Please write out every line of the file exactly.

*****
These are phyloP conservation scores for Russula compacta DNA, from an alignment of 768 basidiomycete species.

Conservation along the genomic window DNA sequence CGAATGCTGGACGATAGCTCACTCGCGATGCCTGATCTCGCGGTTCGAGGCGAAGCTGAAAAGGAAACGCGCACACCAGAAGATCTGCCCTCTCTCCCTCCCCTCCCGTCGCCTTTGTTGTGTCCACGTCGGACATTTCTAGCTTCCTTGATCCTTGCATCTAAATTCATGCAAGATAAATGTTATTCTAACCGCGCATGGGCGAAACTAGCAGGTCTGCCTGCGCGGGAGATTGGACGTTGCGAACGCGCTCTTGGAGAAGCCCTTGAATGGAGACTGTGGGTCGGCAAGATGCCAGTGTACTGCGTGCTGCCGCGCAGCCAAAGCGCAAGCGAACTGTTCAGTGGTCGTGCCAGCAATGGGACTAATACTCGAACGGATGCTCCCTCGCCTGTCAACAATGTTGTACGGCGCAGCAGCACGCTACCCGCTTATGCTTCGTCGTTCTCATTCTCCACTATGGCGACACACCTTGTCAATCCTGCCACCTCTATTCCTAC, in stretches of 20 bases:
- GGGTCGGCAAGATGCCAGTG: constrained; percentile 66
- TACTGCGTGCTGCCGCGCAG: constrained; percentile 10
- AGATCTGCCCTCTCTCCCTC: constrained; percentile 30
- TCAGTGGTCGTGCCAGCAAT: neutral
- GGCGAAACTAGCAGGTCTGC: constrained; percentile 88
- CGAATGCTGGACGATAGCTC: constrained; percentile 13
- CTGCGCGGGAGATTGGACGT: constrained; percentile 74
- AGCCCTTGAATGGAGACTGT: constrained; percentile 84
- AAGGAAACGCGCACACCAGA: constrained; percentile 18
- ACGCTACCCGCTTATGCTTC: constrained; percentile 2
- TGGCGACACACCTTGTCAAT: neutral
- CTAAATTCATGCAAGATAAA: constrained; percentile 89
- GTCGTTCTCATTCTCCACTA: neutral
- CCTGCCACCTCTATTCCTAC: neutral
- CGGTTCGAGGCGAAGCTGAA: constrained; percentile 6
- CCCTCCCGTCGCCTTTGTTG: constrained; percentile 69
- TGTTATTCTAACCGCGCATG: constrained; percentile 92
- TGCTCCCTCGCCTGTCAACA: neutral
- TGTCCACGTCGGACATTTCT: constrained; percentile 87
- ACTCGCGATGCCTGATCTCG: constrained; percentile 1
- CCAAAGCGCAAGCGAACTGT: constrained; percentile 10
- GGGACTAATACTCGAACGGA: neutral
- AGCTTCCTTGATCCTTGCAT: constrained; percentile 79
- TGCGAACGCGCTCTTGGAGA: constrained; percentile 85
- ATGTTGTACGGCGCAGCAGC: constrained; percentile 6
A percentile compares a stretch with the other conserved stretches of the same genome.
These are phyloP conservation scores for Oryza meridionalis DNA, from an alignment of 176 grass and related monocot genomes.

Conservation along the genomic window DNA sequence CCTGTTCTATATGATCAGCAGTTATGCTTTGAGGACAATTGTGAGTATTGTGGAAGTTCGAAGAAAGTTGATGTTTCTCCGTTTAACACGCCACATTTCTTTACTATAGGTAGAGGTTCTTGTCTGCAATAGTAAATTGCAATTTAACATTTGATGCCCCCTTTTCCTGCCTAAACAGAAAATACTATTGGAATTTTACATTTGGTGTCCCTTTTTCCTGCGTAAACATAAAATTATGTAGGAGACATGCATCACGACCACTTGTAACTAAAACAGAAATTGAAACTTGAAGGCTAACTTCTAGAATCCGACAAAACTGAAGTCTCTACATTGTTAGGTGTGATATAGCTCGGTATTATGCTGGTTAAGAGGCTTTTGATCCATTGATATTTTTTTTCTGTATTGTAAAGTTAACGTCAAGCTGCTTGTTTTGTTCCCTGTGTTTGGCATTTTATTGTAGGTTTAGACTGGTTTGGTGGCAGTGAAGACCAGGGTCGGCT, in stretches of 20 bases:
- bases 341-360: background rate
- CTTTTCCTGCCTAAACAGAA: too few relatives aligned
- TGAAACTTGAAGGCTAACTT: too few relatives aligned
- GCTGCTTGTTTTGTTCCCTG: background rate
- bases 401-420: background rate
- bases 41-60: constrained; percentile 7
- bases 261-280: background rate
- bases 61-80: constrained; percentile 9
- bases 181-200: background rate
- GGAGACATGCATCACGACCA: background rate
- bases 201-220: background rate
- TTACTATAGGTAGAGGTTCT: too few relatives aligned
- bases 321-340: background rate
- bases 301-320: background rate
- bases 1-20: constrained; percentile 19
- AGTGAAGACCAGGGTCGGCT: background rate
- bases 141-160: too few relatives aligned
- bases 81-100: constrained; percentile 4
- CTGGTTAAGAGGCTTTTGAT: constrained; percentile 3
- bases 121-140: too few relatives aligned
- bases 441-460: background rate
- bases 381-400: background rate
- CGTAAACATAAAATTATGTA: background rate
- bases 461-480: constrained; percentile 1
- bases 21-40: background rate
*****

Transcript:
These are phyloP conservation scores for Russula compacta DNA, from an alignment of 768 basidiomycete species.

Conservation along the genomic window DNA sequence CGAATGCTGGACGATAGCTCACTCGCGATGCCTGATCTCGCGGTTCGAGGCGAAGCTGAAAAGGAAACGCGCACACCAGAAGATCTGCCCTCTCTCCCTCCCCTCCCGTCGCCTTTGTTGTGTCCACGTCGGACATTTCTAGCTTCCTTGATCCTTGCATCTAAATTCATGCAAGATAAATGTTATTCTAACCGCGCATGGGCGAAACTAGCAGGTCTGCCTGCGCGGGAGATTGGACGTTGCGAACGCGCTCTTGGAGAAGCCCTTGAATGGAGACTGTGGGTCGGCAAGATGCCAGTGTACTGCGTGCTGCCGCGCAGCCAAAGCGCAAGCGAACTGTTCAGTGGTCGTGCCAGCAATGGGACTAATACTCGAACGGATGCTCCCTCGCCTGTCAACAATGTTGTACGGCGCAGCAGCACGCTACCCGCTTATGCTTCGTCGTTCTCATTCTCCACTATGGCGACACACCTTGTCAATCCTGCCACCTCTATTCCTAC, in stretches of 20 bases:
- GGGTCGGCAAGATGCCAGTG: constrained; percentile 66
- TACTGCGTGCTGCCGCGCAG: constrained; percentile 10
- AGATCTGCCCTCTCTCCCTC: constrained; percentile 30
- TCAGTGGTCGTGCCAGCAAT: neutral
- GGCGAAACTAGCAGGTCTGC: constrained; percentile 88
- CGAATGCTGGACGATAGCTC: constrained; percentile 13
- CTGCGCGGGAGATTGGACGT: constrained; percentile 74
- AGCCCTTGAATGGAGACTGT: constrained; percentile 84
- AAGGAAACGCGCACACCAGA: constrained; percentile 18
- ACGCTACCCGCTTATGCTTC: constrained; percentile 2
- TGGCGACACACCTTGTCAAT: neutral
- CTAAATTCATGCAAGATAAA: constrained; percentile 89
- GTCGTTCTCATTCTCCACTA: neutral
- CCTGCCACCTCTATTCCTAC: neutral
- CGGTTCGAGGCGAAGCTGAA: constrained; percentile 6
- CCCTCCCGTCGCCTTTGTTG: constrained; percentile 69
- TGTTATTCTAACCGCGCATG: constrained; percentile 92
- TGCTCCCTCGCCTGTCAACA: neutral
- TGTCCACGTCGGACATTTCT: constrained; percentile 87
- ACTCGCGATGCCTGATCTCG: constrained; percentile 1
- CCAAAGCGCAAGCGAACTGT: constrained; percentile 10
- GGGACTAATACTCGAACGGA: neutral
- AGCTTCCTTGATCCTTGCAT: constrained; percentile 79
- TGCGAACGCGCTCTTGGAGA: constrained; percentile 85
- ATGTTGTACGGCGCAGCAGC: constrained; percentile 6
A percentile compares a stretch with the other conserved stretches of the same genome.
These are phyloP conservation scores for Oryza meridionalis DNA, from an alignment of 176 grass and related monocot genomes.

Conservation along the genomic window DNA sequence CCTGTTCTATATGATCAGCAGTTATGCTTTGAGGACAATTGTGAGTATTGTGGAAGTTCGAAGAAAGTTGATGTTTCTCCGTTTAACACGCCACATTTCTTTACTATAGGTAGAGGTTCTTGTCTGCAATAGTAAATTGCAATTTAACATTTGATGCCCCCTTTTCCTGCCTAAACAGAAAATACTATTGGAATTTTACATTTGGTGTCCCTTTTTCCTGCGTAAACATAAAATTATGTAGGAGACATGCATCACGACCACTTGTAACTAAAACAGAAATTGAAACTTGAAGGCTAACTTCTAGAATCCGACAAAACTGAAGTCTCTACATTGTTAGGTGTGATATAGCTCGGTATTATGCTGGTTAAGAGGCTTTTGATCCATTGATATTTTTTTTCTGTATTGTAAAGTTAACGTCAAGCTGCTTGTTTTGTTCCCTGTGTTTGGCATTTTATTGTAGGTTTAGACTGGTTTGGTGGCAGTGAAGACCAGGGTCGGCT, in stretches of 20 bases:
- bases 341-360: background rate
- CTTTTCCTGCCTAAACAGAA: too few relatives aligned
- TGAAACTTGAAGGCTAACTT: too few relatives aligned
- GCTGCTTGTTTTGTTCCCTG: background rate
- bases 401-420: background rate
- bases 41-60: constrained; percentile 7
- bases 261-280: background rate
- bases 61-80: constrained; percentile 9
- bases 181-200: background rate
- GGAGACATGCATCACGACCA: background rate
- bases 201-220: background rate
- TTACTATAGGTAGAGGTTCT: too few relatives aligned
- bases 321-340: background rate
- bases 301-320: background rate
- bases 1-20: constrained; percentile 19
- AGTGAAGACCAGGGTCGGCT: background rate
- bases 141-160: too few relatives aligned
- bases 81-100: constrained; percentile 4
- CTGGTTAAGAGGCTTTTGAT: constrained; percentile 3
- bases 121-140: too few relatives aligned
- bases 441-460: background rate
- bases 381-400: background rate
- CGTAAACATAAAATTATGTA: background rate
- bases 461-480: constrained; percentile 1
- bases 21-40: background rate